Dozens of Tibetans have set themselves on fire over the past year to protest Chinese rule, sometimes drinking kerosene to make the flames explode from within, in one of the biggest waves of political self-immolations in recent history.
But the stunning protests are going largely unnoticed in the wider world – due in part to a smothering Chinese security crackdown in the region that prevents journalists from covering them.
While a single fruit seller in Tunisia who lit himself on fire in December 2010 is credited with igniting the Arab Spring democracy movement, the Tibetan self-immolations have so far failed to prompt the changes the protesters demand: an end to government interference in their religion and a return of the exiled Dalai Lama.
Still, experts describe self-immolations as, historically, a powerful form of protest, and the ones in Tibet might yet lead to some broader uprising or stir greater international pressure on Beijing.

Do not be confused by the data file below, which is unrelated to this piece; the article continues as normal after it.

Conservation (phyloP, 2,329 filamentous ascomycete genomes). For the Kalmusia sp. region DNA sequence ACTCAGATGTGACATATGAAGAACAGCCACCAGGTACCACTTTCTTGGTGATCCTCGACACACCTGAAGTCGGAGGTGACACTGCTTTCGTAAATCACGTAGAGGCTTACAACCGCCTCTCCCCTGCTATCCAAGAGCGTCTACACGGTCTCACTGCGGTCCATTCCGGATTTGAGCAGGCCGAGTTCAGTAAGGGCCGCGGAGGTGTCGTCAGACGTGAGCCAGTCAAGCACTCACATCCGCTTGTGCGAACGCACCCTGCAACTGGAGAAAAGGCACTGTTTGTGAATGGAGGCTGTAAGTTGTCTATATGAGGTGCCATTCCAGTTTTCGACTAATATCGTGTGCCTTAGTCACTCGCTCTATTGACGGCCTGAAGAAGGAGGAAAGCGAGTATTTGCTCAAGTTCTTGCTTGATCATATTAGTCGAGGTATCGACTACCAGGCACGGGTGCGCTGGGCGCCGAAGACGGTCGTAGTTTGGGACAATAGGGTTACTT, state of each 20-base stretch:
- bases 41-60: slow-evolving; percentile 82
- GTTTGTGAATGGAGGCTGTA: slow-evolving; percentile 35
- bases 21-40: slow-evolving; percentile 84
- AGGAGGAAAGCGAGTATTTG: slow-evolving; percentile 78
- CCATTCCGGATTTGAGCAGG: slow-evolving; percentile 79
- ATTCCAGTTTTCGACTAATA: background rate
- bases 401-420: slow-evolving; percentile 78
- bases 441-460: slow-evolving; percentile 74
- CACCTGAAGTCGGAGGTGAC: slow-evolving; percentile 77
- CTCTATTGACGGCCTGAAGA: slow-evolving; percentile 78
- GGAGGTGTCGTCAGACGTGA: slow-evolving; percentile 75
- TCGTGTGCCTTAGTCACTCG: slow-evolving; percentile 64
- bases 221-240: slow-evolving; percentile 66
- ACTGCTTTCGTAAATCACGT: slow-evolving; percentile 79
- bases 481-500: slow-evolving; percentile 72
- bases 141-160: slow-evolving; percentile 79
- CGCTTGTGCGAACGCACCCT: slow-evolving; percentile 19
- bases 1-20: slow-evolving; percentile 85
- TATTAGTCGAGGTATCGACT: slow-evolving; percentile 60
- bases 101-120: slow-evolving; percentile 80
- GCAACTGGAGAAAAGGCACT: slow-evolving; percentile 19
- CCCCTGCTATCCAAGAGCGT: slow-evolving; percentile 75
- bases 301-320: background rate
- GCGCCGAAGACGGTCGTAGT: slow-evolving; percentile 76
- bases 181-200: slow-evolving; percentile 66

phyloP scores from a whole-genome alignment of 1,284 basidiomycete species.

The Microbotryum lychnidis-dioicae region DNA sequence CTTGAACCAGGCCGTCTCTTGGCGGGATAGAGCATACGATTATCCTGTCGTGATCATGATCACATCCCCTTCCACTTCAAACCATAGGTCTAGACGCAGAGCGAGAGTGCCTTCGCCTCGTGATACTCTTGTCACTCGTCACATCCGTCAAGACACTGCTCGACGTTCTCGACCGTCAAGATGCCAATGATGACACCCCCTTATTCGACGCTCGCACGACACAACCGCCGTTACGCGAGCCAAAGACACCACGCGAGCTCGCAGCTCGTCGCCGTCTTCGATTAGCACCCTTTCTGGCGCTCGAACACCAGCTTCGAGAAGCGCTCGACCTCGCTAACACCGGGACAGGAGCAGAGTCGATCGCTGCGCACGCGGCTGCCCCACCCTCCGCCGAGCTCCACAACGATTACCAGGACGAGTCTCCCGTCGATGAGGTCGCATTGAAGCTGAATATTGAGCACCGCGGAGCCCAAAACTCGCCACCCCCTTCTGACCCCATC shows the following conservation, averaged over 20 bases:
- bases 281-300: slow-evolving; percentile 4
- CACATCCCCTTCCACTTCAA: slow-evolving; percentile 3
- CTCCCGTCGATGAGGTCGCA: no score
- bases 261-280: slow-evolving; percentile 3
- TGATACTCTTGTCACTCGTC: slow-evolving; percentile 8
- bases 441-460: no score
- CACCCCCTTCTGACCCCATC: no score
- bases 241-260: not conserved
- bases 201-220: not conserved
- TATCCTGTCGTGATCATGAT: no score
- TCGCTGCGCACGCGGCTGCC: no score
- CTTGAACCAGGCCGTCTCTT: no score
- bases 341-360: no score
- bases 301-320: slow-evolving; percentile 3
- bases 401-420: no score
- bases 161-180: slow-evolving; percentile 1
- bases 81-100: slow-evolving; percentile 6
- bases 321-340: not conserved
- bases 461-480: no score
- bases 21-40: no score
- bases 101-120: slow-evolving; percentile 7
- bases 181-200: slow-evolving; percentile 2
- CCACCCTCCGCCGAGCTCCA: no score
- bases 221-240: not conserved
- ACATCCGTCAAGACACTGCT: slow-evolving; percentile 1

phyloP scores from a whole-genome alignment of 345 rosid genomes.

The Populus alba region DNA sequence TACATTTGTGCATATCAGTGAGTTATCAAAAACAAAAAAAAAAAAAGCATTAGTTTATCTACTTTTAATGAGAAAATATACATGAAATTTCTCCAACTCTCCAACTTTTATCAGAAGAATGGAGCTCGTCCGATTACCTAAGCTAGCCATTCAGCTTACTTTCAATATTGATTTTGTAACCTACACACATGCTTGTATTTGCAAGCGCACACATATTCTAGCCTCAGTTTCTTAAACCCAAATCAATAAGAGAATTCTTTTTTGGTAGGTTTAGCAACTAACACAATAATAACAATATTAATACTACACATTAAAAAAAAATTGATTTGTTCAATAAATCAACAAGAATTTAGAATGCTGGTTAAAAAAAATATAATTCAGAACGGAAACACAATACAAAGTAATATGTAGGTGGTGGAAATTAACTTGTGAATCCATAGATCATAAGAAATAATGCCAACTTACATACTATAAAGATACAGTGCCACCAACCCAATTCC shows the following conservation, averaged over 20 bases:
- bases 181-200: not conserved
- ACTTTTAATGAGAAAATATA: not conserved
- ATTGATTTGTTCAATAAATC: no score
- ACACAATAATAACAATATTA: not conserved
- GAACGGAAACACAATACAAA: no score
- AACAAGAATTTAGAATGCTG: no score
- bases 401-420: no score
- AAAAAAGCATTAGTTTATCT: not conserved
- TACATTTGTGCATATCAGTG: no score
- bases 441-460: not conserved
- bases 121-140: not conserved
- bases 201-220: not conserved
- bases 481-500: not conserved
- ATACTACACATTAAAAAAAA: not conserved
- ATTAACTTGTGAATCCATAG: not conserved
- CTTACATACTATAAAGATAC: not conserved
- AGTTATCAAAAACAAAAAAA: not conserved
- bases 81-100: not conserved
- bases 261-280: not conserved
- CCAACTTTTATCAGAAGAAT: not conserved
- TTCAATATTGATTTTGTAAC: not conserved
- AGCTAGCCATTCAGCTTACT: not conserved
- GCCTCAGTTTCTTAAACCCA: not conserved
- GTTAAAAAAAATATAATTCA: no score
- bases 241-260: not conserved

The Tibetan protesters have burned themselves in market places, main streets, military camps and other symbols of government authority in western China, mostly in a single remote county. Most of the protesters have been members of the Buddhist clergy. The latest were two monks, aged 21 and 22, on Friday.
“In scale, this is one of the biggest waves of self-immolation in the last six decades,” said Oxford University sociologist Michael Biggs, who studies politically driven suicides. “Particularly that it’s in one small area of China and in one small ethnic group, definitely, in terms of the intensity compared to the population, it seems to be much greater.”
The pace of 32 self-immolations in little more than a year is more rapid than the suicide-by-fire protests that punctuated the Vietnam War and the pro-democracy movement in South Korea, experts say. It is surpassed only by the more than 100 students in India who burned themselves to protest a caste-based affirmative action proposal in 1990, Biggs said.